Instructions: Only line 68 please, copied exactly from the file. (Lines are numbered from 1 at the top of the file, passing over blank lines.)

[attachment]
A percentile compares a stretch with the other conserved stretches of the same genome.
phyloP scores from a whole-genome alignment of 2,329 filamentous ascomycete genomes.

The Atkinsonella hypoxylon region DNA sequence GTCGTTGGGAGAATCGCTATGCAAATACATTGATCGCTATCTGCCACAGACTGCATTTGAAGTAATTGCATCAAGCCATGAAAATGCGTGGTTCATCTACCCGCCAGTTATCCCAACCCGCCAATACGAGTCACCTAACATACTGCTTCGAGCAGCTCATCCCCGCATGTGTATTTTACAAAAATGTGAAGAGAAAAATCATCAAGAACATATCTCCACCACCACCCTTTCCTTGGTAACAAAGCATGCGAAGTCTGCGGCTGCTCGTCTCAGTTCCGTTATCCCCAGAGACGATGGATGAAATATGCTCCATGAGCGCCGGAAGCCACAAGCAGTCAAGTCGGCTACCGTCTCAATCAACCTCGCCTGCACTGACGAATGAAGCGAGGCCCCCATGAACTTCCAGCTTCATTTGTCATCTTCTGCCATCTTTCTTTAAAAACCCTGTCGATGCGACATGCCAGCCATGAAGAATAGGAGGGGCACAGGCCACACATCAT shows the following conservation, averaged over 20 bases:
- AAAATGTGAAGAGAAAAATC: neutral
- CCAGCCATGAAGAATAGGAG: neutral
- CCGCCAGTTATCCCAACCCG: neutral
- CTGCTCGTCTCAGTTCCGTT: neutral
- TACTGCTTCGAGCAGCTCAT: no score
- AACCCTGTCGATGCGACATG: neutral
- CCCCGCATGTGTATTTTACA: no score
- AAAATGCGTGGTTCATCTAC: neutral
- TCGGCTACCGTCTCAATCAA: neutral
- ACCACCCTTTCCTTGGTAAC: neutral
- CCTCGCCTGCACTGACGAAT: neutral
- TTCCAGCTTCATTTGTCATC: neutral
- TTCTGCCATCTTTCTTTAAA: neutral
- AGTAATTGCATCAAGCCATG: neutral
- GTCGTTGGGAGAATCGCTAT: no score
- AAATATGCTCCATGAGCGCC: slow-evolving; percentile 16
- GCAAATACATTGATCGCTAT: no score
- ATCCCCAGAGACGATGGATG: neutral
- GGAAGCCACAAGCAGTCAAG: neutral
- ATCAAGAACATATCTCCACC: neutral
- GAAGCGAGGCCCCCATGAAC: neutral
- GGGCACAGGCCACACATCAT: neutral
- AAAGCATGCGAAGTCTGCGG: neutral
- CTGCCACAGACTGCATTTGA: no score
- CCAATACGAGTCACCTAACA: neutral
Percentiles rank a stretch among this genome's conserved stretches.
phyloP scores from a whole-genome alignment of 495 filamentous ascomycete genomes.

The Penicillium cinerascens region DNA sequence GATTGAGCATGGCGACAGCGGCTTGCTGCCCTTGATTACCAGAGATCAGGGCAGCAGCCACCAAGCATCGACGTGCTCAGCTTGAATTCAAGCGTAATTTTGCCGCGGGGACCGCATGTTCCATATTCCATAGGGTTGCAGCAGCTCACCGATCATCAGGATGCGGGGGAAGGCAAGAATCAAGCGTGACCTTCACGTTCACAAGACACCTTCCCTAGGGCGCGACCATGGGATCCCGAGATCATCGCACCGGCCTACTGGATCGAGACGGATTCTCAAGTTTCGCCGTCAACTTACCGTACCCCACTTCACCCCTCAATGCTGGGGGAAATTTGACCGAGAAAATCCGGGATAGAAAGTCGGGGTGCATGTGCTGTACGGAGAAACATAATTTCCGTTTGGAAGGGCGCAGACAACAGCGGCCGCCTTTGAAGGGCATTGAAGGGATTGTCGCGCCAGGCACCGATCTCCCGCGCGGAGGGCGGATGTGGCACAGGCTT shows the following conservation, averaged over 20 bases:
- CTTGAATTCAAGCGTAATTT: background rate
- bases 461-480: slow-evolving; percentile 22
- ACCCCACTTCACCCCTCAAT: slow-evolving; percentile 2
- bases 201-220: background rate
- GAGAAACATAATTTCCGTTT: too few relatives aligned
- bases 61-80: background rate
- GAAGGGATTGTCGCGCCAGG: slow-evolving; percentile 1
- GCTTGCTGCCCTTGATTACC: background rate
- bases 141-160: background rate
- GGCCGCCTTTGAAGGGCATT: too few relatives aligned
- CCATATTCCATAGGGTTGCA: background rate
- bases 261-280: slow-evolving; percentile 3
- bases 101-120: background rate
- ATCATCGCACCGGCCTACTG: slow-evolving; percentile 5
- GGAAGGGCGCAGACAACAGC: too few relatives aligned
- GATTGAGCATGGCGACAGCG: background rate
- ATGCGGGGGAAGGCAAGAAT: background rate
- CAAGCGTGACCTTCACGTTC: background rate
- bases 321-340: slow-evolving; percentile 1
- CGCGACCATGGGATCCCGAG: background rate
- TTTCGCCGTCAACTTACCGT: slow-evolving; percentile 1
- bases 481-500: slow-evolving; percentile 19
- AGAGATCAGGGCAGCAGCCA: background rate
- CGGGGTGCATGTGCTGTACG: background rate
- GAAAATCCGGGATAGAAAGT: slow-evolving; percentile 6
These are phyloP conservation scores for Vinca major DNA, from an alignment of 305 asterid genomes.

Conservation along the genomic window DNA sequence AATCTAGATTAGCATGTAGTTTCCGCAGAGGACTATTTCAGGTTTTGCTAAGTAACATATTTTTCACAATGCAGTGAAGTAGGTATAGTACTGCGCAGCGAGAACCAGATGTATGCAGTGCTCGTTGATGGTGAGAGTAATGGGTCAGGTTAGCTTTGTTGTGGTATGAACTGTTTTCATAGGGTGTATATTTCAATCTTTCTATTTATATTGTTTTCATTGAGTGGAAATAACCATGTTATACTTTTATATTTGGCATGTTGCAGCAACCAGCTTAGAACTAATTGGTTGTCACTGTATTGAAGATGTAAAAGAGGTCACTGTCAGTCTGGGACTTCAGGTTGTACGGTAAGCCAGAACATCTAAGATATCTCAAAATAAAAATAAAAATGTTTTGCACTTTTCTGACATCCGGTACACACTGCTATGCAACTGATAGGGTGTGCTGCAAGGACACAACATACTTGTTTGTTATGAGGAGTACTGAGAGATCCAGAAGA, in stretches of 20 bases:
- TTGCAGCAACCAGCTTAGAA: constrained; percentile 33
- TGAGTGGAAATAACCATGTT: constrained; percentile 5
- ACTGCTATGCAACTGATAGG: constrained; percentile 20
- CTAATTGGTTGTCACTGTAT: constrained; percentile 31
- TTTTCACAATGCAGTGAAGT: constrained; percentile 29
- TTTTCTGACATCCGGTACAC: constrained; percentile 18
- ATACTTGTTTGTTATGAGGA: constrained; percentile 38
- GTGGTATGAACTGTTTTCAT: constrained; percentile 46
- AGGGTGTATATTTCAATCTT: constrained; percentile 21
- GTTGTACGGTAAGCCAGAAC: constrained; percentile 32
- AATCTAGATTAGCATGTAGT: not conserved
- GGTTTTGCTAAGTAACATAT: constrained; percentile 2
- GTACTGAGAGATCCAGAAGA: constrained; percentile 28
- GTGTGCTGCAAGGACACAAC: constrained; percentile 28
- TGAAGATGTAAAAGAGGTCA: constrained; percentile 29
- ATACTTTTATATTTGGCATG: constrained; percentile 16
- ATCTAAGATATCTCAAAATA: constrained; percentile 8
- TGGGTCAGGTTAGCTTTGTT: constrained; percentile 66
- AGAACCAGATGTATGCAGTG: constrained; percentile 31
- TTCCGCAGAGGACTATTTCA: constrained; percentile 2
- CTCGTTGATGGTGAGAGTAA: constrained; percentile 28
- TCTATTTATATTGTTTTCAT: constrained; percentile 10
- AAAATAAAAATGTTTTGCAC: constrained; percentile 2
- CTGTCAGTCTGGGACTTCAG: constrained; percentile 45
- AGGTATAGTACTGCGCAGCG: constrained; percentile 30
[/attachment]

- GTTGTACGGTAAGCCAGAAC: constrained; percentile 32